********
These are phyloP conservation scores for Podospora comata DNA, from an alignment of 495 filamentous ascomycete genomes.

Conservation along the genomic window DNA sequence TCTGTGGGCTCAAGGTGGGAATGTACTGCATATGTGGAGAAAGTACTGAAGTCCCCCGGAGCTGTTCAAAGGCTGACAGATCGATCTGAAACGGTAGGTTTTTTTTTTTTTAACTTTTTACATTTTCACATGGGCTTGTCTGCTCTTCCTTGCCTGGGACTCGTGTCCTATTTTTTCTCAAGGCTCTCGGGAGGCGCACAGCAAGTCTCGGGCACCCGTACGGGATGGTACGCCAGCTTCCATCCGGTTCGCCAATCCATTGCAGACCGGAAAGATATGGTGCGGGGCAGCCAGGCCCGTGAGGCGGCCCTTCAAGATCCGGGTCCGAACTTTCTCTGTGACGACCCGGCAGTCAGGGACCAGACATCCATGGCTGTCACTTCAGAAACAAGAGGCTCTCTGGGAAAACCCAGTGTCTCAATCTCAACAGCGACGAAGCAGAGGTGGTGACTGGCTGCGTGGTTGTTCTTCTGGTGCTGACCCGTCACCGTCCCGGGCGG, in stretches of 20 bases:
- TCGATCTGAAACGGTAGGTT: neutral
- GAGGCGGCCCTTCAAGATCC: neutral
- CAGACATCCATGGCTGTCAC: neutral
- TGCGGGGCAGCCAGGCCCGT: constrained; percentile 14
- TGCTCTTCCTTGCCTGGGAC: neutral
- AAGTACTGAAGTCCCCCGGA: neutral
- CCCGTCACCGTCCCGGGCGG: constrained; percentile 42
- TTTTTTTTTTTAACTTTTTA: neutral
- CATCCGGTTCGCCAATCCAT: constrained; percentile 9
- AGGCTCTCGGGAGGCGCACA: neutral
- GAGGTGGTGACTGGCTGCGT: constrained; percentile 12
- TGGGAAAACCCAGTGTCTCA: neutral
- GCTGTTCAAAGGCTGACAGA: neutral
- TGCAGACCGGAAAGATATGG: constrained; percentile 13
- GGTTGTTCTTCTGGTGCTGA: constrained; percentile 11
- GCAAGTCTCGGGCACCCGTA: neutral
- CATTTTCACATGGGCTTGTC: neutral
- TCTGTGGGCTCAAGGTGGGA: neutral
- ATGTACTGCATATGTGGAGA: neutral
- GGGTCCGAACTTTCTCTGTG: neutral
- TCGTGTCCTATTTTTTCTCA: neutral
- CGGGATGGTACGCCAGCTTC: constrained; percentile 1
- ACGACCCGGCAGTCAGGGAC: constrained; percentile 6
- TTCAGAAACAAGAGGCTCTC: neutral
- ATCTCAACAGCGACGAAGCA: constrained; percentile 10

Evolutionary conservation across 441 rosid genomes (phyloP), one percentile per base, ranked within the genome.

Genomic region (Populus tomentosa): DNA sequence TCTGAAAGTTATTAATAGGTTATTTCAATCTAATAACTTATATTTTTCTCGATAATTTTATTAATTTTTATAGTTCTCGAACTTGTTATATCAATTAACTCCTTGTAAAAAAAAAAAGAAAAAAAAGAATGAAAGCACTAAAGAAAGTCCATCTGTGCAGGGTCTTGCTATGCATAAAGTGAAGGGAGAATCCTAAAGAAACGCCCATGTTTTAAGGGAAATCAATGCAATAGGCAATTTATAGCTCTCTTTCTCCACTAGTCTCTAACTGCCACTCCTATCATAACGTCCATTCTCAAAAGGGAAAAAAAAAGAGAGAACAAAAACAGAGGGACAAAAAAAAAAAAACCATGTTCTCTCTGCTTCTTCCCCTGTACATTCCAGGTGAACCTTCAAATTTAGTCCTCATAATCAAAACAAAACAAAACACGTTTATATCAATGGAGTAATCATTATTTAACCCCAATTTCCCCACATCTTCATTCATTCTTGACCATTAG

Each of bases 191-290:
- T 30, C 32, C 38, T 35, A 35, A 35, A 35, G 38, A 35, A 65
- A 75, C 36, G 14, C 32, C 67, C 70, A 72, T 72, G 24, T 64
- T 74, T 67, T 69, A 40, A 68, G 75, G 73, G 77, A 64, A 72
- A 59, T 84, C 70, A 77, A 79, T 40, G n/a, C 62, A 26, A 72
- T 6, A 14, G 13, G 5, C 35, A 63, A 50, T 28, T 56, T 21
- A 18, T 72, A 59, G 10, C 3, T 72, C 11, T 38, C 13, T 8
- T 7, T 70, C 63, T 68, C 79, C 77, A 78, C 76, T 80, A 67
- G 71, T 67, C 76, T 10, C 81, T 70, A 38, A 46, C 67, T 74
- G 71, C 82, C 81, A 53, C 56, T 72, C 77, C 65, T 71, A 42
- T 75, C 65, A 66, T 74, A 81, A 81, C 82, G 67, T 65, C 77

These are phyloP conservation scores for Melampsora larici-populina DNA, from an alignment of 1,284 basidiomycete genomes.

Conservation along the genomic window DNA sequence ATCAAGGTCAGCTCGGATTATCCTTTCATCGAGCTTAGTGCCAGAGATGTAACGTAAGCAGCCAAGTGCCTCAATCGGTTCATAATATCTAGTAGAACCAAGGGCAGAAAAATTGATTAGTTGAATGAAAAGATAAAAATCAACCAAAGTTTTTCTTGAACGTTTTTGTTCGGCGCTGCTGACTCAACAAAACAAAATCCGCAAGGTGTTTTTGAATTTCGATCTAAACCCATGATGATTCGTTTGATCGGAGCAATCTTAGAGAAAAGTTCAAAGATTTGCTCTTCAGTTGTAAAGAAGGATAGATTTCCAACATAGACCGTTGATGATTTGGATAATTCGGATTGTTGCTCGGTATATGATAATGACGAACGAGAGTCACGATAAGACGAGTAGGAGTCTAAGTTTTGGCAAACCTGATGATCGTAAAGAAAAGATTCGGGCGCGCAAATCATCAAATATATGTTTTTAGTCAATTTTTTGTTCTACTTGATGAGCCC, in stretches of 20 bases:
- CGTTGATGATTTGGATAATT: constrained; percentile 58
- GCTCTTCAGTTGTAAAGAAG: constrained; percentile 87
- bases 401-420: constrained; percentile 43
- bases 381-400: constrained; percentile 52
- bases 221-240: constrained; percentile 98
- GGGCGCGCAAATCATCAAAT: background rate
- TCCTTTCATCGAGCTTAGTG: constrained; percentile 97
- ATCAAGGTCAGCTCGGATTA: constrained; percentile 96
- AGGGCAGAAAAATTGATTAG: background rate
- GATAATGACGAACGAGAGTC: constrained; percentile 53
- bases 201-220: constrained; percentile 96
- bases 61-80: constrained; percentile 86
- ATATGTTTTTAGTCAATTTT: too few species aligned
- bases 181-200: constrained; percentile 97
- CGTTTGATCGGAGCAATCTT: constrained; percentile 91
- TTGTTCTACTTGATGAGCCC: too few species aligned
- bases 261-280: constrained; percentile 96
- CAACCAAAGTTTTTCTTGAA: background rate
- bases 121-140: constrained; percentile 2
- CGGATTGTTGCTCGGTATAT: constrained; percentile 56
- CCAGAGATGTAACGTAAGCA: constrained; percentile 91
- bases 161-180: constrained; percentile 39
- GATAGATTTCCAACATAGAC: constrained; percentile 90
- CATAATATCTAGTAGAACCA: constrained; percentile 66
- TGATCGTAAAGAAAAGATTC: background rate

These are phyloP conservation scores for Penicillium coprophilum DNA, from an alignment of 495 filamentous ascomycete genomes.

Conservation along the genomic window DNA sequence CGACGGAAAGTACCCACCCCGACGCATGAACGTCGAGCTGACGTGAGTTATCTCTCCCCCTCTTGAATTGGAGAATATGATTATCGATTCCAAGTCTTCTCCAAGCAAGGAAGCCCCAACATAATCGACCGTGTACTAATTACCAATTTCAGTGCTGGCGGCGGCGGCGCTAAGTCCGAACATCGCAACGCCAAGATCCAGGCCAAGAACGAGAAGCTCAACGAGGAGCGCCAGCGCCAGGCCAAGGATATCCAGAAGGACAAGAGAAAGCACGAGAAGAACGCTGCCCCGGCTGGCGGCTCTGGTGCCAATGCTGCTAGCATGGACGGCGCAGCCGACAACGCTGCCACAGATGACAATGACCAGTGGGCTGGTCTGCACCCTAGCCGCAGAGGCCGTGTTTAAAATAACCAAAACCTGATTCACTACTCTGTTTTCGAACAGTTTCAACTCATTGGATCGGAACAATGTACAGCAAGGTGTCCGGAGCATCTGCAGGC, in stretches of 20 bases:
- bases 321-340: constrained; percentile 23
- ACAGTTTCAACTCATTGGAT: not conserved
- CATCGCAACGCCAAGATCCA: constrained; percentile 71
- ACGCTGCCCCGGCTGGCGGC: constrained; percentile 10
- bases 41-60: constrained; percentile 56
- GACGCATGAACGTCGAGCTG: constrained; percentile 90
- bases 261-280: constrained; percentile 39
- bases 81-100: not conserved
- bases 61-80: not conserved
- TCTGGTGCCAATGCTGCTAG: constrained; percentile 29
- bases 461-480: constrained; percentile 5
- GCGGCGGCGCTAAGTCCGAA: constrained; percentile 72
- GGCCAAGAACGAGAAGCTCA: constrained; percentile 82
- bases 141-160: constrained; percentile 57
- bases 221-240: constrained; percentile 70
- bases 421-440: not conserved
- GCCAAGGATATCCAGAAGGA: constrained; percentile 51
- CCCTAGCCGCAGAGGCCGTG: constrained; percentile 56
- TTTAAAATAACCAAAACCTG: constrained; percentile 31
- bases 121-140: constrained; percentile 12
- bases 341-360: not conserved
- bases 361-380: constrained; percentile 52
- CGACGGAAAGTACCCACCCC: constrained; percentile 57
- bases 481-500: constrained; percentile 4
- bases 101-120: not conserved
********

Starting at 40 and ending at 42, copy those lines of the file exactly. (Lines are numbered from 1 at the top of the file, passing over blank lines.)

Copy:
- T 75, C 65, A 66, T 74, A 81, A 81, C 82, G 67, T 65, C 77

These are phyloP conservation scores for Melampsora larici-populina DNA, from an alignment of 1,284 basidiomycete genomes.

Conservation along the genomic window DNA sequence ATCAAGGTCAGCTCGGATTATCCTTTCATCGAGCTTAGTGCCAGAGATGTAACGTAAGCAGCCAAGTGCCTCAATCGGTTCATAATATCTAGTAGAACCAAGGGCAGAAAAATTGATTAGTTGAATGAAAAGATAAAAATCAACCAAAGTTTTTCTTGAACGTTTTTGTTCGGCGCTGCTGACTCAACAAAACAAAATCCGCAAGGTGTTTTTGAATTTCGATCTAAACCCATGATGATTCGTTTGATCGGAGCAATCTTAGAGAAAAGTTCAAAGATTTGCTCTTCAGTTGTAAAGAAGGATAGATTTCCAACATAGACCGTTGATGATTTGGATAATTCGGATTGTTGCTCGGTATATGATAATGACGAACGAGAGTCACGATAAGACGAGTAGGAGTCTAAGTTTTGGCAAACCTGATGATCGTAAAGAAAAGATTCGGGCGCGCAAATCATCAAATATATGTTTTTAGTCAATTTTTTGTTCTACTTGATGAGCCC, in stretches of 20 bases: